The Way It Is Now
The City does not currently tax owners who keep apartments, condominium units, or other residential properties vacant.
But the City does impose a tax on keeping some commercial spaces vacant. Owners or tenants that keep ground floor retail or other commercial space vacant in designated commercial corridors are subject to a tax if they have kept that space vacant for more than 182 days in a calendar year and no exception applies.
Starting on January 1, 2024, the proposed measure would impose a tax on owners of vacant residential units in buildings with three or more units if those owners have kept those units vacant for more than 182 days in a tax year and where no exception applies. The tax would not apply to units intended for tourists and other travelers or units in a nursing home or residential care facility. The tax would also not apply to units owned by tax-exempt 501(c)(3) nonprofit organizations or government entities.
Under the proposed measure, for calendar year 2024, the amount of the tax would range from $2,500 to $5,000 per vacant unit, depending on the unit's size. In later years, the tax rate would increase to a maximum of $20,000 if the same owner kept that unit vacant for two consecutive years. The tax rate would also be adjusted for inflation.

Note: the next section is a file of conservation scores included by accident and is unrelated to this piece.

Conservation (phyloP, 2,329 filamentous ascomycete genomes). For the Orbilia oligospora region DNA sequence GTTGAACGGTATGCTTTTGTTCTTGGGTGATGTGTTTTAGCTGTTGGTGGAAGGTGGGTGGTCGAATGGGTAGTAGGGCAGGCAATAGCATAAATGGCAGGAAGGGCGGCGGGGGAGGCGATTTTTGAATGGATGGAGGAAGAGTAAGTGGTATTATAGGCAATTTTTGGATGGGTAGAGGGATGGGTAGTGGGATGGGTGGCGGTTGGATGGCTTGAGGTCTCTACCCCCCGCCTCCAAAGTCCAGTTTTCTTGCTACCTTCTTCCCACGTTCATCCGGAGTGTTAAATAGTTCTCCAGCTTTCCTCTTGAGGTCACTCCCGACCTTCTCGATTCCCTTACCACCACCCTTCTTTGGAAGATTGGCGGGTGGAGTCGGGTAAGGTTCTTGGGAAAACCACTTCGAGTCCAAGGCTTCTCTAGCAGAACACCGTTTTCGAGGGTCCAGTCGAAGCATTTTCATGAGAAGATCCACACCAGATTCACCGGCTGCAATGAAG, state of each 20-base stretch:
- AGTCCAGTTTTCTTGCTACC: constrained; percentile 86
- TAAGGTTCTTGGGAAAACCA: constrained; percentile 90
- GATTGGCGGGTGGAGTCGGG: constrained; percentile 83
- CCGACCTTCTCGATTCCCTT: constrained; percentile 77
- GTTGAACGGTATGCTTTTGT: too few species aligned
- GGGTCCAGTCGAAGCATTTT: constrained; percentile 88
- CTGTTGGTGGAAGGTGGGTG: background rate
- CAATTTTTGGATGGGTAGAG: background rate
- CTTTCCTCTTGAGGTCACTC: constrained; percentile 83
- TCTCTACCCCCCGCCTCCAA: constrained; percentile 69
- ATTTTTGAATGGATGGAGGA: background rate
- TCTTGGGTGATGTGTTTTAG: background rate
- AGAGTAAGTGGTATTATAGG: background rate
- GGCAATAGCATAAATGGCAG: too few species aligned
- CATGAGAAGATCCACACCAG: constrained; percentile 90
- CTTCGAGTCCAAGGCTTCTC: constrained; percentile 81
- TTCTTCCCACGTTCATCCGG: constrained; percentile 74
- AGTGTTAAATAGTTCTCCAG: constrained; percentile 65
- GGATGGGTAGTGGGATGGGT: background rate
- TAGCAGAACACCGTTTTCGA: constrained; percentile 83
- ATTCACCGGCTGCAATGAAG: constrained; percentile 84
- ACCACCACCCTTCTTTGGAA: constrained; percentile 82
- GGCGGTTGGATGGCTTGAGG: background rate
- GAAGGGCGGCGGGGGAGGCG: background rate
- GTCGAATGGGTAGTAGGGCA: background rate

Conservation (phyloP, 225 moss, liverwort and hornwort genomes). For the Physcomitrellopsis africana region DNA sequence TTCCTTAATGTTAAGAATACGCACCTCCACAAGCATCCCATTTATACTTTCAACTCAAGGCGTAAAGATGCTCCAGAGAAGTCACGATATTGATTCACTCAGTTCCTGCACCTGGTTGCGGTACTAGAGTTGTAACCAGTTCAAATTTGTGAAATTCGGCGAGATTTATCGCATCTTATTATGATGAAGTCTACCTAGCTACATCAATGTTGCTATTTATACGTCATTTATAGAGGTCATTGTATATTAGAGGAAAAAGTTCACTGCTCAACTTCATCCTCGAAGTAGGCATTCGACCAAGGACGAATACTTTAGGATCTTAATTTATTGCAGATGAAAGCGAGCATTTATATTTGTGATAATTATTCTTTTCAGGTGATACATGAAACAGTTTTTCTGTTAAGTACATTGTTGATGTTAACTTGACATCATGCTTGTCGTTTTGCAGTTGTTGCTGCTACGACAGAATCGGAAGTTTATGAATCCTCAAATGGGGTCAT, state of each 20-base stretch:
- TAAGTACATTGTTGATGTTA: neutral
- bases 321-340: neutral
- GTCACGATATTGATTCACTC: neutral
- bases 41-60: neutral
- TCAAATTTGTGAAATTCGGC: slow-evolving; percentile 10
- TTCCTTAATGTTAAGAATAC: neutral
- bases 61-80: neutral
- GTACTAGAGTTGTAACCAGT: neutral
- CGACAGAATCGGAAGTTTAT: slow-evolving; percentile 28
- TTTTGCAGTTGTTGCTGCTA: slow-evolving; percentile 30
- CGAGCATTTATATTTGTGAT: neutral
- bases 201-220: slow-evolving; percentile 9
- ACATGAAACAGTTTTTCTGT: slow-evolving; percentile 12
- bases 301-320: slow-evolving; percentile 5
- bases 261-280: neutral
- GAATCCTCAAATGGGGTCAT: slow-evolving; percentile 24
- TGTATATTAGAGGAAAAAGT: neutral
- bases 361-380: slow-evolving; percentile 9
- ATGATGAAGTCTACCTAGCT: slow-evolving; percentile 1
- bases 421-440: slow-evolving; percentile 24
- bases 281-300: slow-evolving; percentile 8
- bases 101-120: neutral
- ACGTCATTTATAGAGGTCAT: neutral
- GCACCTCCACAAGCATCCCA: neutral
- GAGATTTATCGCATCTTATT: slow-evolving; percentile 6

The City would deposit these tax proceeds into a Housing Activation Fund. The Housing Activation Fund would primarily fund two programs. One program would provide rent subsidies for individuals age 60 or older and for low-income households. The other program would fund acquiring and rehabilitating unoccupied buildings for affordable housing, and later operating those buildings. The City could also use these tax proceeds to repay bonds the City may issue for projects funded under either of these two programs.
This proposed tax would expire on December 31, 2053. The Board of Supervisors may later amend this tax, by a two-thirds vote and without further voter approval, unless prohibited by the State Constitution from doing so.
Source: Title and Summary of Proposition M